Friday, October 09, 2015


In memoriam: UTSA's inaugural police chief dies at age 81

Manuel Chavez

Manuel Chavez

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(July 13, 2012) -- Former UTSA Police Chief Manuel Chavez died Wednesday, July 11 at age 81.

On April 20, 1973, Chavez was appointed by then UTSA President Peter T. Flawn as UTSA's first chief of police. When appointed, the UTSA Police Department consisted of one chief, one sergeant, three patrolmen and 10 uniformed guards. They provided security to the UTSA campus, the Lutcher Center in Terrell Hills and the Institute of Texan Cultures. At the time, there was no on-campus housing or a Downtown Campus. When Chavez retired in 1994, after serving for 21 years, there were nearly 30 police officers employed by the department and the student population had more than tripled.

Chavez also served for 17 years in the 1950s and 1960s as a patrolman and lieutenant of detectives at the Harlingen Police Department, then as chief of police at the Pharr Police Department. A graduate of the FBI National Academy, he was a member of the Texas Police Chiefs Association and served as president of the Harlingen Jaycees and Boys Club of Harlingen.

One of the few remaining UTSA Police Department employees who worked with Chavez is Captain Douglas Sonego, who said, “Virtually everyone at UTSA who knew and worked with Chief Chavez liked and respected him as a person and for his fairness and common-sense approach. Chief Chavez gave me my start in law enforcement and allowed me to learn as an officer and as a detective through hard knocks, which helped me to grow as an officer and as a person. I was very fortunate that he was my first chief."

A funeral service will be at 10 a.m., Saturday, July 14 at the Rudy Garza Funeral Home, 1702 E. Harrison St. in Harlingen. There will be a graveside service in San Antonio at 10 a.m., Monday, July 16 at Holy Cross Cemetery, 17501 Nacogdoches Road.



Oct. 10, 8:30 a.m. - 3 p.m.

UTSA CITE Technology Entrepreneurship Boot Camp

Kickstart your career as an entrepreneur at the UTSA Center for Innovation, Technology and Entrepreneurship Boot Camp.
Business Building, Richard S. Liu Auditorium (BB 2.01.02), Main Campus

Oct. 14, 5:30 p.m.

Architecture as Rendered Society

The UTSA College of Architecture, Construction and Planning, in partnership with AIA San Antonio’s Latinos in Architecture, presents architect Andrés Jaque, founder of the Office for Political Innovation, an architectural practice dually based in New York and Madrid.
Buena Vista Building, Aula Canaria Lecture Hall (BV 1.328), Downtown Campus

Oct. 15, 6 p.m.

Take Back the Night 2015

The UTSA Women’s Studies Institute invites you to Take Back the Night, an international initiative to raise awareness and empower survivors while educating allies through a march, poetry, and testimonios. This is a gender-inclusive movement to shatter the silence surrounding sexual and domestic violence.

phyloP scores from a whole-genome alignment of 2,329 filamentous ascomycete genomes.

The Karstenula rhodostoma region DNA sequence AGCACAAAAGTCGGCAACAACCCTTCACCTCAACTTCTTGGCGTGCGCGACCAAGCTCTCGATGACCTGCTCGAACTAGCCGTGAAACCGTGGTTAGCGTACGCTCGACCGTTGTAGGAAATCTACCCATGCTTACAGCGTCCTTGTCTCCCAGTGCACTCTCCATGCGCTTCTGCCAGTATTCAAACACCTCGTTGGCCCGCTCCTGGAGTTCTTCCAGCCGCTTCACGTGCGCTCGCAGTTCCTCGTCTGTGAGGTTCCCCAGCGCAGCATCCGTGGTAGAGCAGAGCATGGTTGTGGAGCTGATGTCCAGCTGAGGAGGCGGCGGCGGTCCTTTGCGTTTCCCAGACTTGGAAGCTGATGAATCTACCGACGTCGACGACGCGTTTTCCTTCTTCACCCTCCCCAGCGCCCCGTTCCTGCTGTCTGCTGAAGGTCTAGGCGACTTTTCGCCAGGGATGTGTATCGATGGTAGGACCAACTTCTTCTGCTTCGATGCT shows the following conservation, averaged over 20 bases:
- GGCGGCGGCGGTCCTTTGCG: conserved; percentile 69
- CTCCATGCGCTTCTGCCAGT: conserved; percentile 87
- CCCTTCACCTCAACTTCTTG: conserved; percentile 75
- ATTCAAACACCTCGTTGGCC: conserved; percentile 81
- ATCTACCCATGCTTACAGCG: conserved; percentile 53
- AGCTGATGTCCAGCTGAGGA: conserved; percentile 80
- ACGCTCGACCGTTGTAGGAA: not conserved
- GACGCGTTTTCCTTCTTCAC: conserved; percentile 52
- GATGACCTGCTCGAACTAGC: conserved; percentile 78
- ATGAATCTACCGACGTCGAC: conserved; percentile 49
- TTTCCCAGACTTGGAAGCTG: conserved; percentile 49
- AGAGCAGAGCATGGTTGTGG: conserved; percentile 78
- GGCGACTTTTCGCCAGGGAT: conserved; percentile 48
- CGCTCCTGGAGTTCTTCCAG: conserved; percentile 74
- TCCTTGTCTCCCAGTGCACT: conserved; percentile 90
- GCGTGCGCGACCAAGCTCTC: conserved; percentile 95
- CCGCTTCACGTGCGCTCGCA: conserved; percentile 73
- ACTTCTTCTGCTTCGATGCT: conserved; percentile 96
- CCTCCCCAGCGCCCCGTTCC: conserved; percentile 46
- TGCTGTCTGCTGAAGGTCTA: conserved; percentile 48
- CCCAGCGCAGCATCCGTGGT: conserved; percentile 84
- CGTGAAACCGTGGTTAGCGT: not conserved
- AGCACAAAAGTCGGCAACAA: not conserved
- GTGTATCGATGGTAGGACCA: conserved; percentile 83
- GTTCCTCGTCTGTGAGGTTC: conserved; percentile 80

Sombrilla Plaza, Main Campus

Oct. 20-21, 9 a.m. - 3 p.m.

SECC Book Sale

Looking for a good read? Shop for yourself or for gifts and help change a life at the same time. Browse and buy children’s stories, novels and more at the 2015 SECC Book Sale.
Sombrilla Plaza, Main Campus

Oct. 22, 6 p.m.

Phi Kappa Phi Last Lecture

What would Dr. John Bartkowski say if it were his last lecture? The UTSA professor of sociology will speak about “The Power of Listening” in this annual event sponsored by the UTSA chapter of Phi Kappa Phi. A reception will follow.
Denman Room (UC 2.201.28), Main Campus

Oct. 27, 11:30 a.m.

Lecture by Composer Larry Groupe

The UTSA Music Department presents Emmy-award winning Composer Larry Groupe. Groupe has composed music for films such as "The Contender," "Straw Dogs" and "Miami Vice," and TV shows such as "Star Trek: The Next Generation," "Ren and Stimpy" and "American Gladiators." Lecture is free and open to the public.
Arts Building (ART 2.03.15-18), Main Campus

Oct. 29, 5:30 p.m.

White Bound: Nationalists, Anti-Racists and the Shared Meanings of Race

The Dean's Distinguished Lecture Series continues with Dr. Matthew Hughey, a scholar of race, racism and racial inequality.
Buena Vista Building (BV 1.328), Downtown Campus

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Did You Know?

UTSA writes the book on all-digital libraries

As touch screens and e-books demand more and more attention from both casual readers and scholars, many people say the handwriting is on the wall for the printed page.

At UTSA, the handwriting is on the wall for a library that doesn't have any printed books.

Since March 2010, the bookless library in the Applied Engineering and Technology Building has given UTSA students an innovative way to read, research and work with each other to solve problems.

With ultra-modern furniture and a décor featuring desktop computers, scanners and LCD screens, the AET Library is designed to engage students in an online format. But it also offers group study niches and study rooms with whiteboards and glass walls on which students can write. The space encourages teamwork, communications and problem solving for the next generation of scientists and professional engineers.

Did you know? The UTSA AET Library is the nation's first completely bookless library on a college or university campus. It served as a model for Bexar County's first-in-the-nation public bookless library system and one of its branches, the Dr. Ricardo Romo BiblioTech.

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UTSA's Vision

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